Iraq: "Another wave of persecution will be the end of Christianity after 2,000 years" in Iraq, said Chaldean Archbishop Habib Nafali of Basra in an interview. He discussed how more than a decade of violent persecution has virtually annihilated the nation's ancient Christian minority. Since the 2003 U.S.-led invasion, the Christian population has dropped from 1.5 million to about 250,000 — a reduction of 85%. During those 15 years, Christians have been abducted, enslaved, raped and slaughtered, sometimes by crucifixion; about one church or monastery has been destroyed every 40 or so days — meaning about 135 Christian houses of worship, said the archbishop. While it is often assumed that the Islamic State was the source of the persecution, since that terror group's retreat from Iraq, the situation for Christians has marginally improved the archbishop said, as Christians continue to suffer from "systematic violence" designed to "destroy their language, to break up their families and push them to leave Iraq."
Italy: The government announced in an October 12 statement that it had "repatriated" — that is, deported — three African men considered a "danger for national security" for their links to "Islamic extremism." One of the men, a 24-year-old Gambian, had expressed a desire to kill "white tourists" and "Christians," as well as attack churches. Another, a 22-year-old Moroccan, had been arrested before for petty crimes, as well as for drunken and disorderly conduct. On October 2017, he had waved a kitchen knife and threatened passersby near a synagogue while shouting "Allahu Akbar" ("Allah is greater").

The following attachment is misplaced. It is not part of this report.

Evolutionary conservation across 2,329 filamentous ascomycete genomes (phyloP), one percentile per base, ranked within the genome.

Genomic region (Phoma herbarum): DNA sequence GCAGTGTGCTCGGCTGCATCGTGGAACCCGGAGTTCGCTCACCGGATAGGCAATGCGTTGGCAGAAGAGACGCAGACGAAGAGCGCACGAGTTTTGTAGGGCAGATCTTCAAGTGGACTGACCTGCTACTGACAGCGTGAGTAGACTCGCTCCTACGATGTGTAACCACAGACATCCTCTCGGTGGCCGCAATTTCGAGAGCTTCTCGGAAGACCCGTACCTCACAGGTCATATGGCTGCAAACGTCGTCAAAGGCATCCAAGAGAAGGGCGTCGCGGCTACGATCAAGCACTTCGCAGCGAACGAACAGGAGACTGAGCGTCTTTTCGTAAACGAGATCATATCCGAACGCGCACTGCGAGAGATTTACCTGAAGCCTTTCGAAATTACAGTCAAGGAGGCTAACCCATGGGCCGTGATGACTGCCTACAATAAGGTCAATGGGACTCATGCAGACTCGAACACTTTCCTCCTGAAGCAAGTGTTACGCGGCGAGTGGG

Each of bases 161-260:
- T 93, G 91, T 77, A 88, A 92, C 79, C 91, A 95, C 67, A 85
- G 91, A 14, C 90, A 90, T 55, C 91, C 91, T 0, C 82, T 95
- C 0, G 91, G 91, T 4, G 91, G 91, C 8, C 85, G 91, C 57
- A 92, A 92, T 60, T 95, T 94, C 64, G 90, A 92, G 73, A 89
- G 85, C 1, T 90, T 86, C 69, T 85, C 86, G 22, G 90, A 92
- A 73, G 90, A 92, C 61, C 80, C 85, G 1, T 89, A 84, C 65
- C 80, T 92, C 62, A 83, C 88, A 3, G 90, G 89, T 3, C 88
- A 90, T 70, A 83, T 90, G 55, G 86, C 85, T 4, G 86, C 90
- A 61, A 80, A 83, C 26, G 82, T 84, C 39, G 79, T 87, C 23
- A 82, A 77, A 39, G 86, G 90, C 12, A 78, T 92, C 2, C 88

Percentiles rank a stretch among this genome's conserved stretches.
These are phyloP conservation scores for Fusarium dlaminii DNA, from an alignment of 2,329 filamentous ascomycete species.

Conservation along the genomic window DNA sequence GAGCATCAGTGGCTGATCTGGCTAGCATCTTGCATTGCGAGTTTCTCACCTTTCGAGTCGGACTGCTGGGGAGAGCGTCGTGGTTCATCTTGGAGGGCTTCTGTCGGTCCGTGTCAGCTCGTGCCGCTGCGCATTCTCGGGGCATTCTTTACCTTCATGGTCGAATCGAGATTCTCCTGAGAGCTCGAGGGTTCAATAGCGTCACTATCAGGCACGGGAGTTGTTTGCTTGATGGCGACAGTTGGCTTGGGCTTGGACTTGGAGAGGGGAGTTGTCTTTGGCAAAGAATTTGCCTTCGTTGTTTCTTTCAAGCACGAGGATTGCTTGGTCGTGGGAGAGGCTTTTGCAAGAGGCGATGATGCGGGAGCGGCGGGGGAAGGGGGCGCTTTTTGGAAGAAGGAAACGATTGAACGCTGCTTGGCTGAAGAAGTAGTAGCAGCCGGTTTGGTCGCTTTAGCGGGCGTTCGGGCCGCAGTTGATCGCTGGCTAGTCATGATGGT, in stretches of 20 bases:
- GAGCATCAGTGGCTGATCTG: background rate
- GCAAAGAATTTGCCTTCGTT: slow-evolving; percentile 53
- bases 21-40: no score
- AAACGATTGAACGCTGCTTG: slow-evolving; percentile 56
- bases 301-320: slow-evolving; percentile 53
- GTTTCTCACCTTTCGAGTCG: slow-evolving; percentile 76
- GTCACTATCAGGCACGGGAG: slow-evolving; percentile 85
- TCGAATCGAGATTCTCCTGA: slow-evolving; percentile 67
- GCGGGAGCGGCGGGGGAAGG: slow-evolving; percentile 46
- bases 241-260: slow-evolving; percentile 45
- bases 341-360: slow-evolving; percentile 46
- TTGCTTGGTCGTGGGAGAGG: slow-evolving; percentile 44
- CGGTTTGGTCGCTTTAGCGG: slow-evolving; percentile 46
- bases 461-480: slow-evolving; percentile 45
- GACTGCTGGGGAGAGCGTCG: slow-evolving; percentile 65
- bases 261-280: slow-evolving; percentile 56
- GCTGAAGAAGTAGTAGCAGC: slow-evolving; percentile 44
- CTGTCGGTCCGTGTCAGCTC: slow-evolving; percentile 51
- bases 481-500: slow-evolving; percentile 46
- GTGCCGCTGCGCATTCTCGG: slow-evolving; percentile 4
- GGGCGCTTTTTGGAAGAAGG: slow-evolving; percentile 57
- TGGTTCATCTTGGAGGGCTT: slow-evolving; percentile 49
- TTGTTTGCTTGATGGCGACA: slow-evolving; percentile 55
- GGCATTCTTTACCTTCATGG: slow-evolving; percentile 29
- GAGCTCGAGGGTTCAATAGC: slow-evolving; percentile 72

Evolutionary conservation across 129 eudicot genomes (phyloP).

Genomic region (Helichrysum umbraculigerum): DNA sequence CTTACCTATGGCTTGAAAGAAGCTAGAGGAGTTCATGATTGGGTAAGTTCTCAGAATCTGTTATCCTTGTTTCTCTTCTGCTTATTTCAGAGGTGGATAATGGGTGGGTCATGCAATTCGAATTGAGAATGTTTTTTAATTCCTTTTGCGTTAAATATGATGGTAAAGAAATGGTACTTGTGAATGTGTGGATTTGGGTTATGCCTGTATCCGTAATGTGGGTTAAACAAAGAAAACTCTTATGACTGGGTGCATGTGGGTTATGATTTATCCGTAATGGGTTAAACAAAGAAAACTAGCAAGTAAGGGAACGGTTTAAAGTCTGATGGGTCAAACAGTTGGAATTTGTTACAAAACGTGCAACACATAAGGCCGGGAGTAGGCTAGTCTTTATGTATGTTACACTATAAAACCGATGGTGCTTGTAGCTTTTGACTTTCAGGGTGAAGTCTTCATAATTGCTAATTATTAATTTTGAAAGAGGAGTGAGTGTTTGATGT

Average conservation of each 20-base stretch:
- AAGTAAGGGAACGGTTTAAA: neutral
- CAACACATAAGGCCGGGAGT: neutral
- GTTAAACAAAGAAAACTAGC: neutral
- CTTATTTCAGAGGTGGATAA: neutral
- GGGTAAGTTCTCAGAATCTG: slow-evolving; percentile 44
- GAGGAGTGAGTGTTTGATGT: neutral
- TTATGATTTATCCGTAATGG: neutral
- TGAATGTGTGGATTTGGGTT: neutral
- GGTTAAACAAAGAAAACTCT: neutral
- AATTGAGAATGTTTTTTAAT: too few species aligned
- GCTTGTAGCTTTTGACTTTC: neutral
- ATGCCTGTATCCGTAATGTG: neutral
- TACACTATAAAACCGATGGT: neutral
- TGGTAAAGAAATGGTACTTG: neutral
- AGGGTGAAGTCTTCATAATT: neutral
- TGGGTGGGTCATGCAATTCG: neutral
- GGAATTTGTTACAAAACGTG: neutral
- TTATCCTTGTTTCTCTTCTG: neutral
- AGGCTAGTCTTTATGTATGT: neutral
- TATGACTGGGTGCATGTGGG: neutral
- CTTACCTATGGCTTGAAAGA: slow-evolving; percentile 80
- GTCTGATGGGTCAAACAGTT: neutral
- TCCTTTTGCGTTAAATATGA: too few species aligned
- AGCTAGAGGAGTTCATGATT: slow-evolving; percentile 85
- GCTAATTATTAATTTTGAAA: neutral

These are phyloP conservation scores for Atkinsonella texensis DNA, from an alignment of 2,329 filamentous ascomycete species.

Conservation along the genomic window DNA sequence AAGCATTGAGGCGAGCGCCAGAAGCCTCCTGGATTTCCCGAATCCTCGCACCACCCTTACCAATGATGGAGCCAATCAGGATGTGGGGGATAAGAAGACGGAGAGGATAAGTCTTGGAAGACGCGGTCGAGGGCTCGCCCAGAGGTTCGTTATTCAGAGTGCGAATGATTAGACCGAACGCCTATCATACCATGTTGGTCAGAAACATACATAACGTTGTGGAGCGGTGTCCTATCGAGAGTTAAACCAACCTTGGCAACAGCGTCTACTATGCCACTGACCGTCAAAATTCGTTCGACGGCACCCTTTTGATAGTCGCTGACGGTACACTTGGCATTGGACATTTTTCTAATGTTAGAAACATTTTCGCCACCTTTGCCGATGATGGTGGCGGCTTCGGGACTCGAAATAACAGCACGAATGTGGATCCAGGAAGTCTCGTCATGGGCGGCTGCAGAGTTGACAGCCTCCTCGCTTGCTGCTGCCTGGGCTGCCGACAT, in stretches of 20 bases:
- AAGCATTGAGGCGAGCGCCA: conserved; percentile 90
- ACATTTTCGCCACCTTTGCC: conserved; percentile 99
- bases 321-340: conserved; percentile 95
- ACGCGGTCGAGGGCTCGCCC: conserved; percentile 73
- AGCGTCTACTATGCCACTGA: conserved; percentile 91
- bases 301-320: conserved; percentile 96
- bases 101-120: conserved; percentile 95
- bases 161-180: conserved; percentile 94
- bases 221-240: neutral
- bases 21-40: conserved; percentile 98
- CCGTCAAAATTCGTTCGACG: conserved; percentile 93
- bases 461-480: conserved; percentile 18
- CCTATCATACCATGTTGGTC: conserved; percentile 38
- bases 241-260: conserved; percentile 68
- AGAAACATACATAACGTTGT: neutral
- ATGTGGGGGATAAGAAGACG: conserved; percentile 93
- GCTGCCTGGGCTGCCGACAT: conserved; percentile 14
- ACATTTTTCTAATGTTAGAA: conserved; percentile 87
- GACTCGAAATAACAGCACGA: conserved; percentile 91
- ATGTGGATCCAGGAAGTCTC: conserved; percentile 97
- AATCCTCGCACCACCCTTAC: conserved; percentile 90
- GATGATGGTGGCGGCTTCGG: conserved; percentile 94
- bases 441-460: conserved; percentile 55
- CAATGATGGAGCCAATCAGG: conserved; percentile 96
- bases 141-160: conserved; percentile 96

Algeria: Authorities closed another Christian church, even though its leaders had complied with all legal and building codes. On October 16 eight policemen appeared and sealed off the front doors of the Church of Jesus Christ in Azaghar village. According to pastor Ali Benkhelat, in December 2017,
"After their visit to our place of worship, [local administrators] asked us to provide another emergency exit door and fire extinguishers, which we have done. We even had to close the premises for three weeks for different development work. If they let us work until today, it's because they had nothing to reproach us for."
The government order to close the church down says that the "building was originally meant to be used for a poultry business." However, the pastor and other "Christian leaders said it was clean and never had chickens in it," notes the report. It added, "The sealing of the church building comes amid a rash of church closures in the past year in Algeria."
"Nyankiir Kual Mayen, a 24-year-old university student, was on her way to a church service when she noticed a Public Order Police officer following her in his vehicle. Identified only as Akasha, the officer stopped her as she reached the town's main market area, she said. Women not dressed according to strict Islamic customs in Sudan are easily identifiable as non-Muslims. The officer grabbed her and groped her breast, Mayen said. He ordered her to come with him to the police station, but she insisted that it was illegal to arrest women on the street without a warrant, Mayen said. Annoyed, the officer said he would arrest her for indecent dress.... The business administration student, who is choir director at her church, was wearing a long skirt and blouse, witnesses said....The officer left.... Rights activists say Sudan Public Order Police routinely violate human rights, including religious freedom, often arresting women and forcing them to pay fines and bribes to secure their release."
Raymond Ibrahim, author of the new book, Sword and Scimitar, Fourteen Centuries of War between Islam and the West, is a Distinguished Senior Fellow at the Gatestone Institute and a Judith Rosen Friedman Fellow at the Middle East Forum.
About this Series
While not all, or even most, Muslims are involved, persecution of Christians by extremists is growing. The report posits that such persecution is not random but rather systematic, and takes place irrespective of language, ethnicity, or location.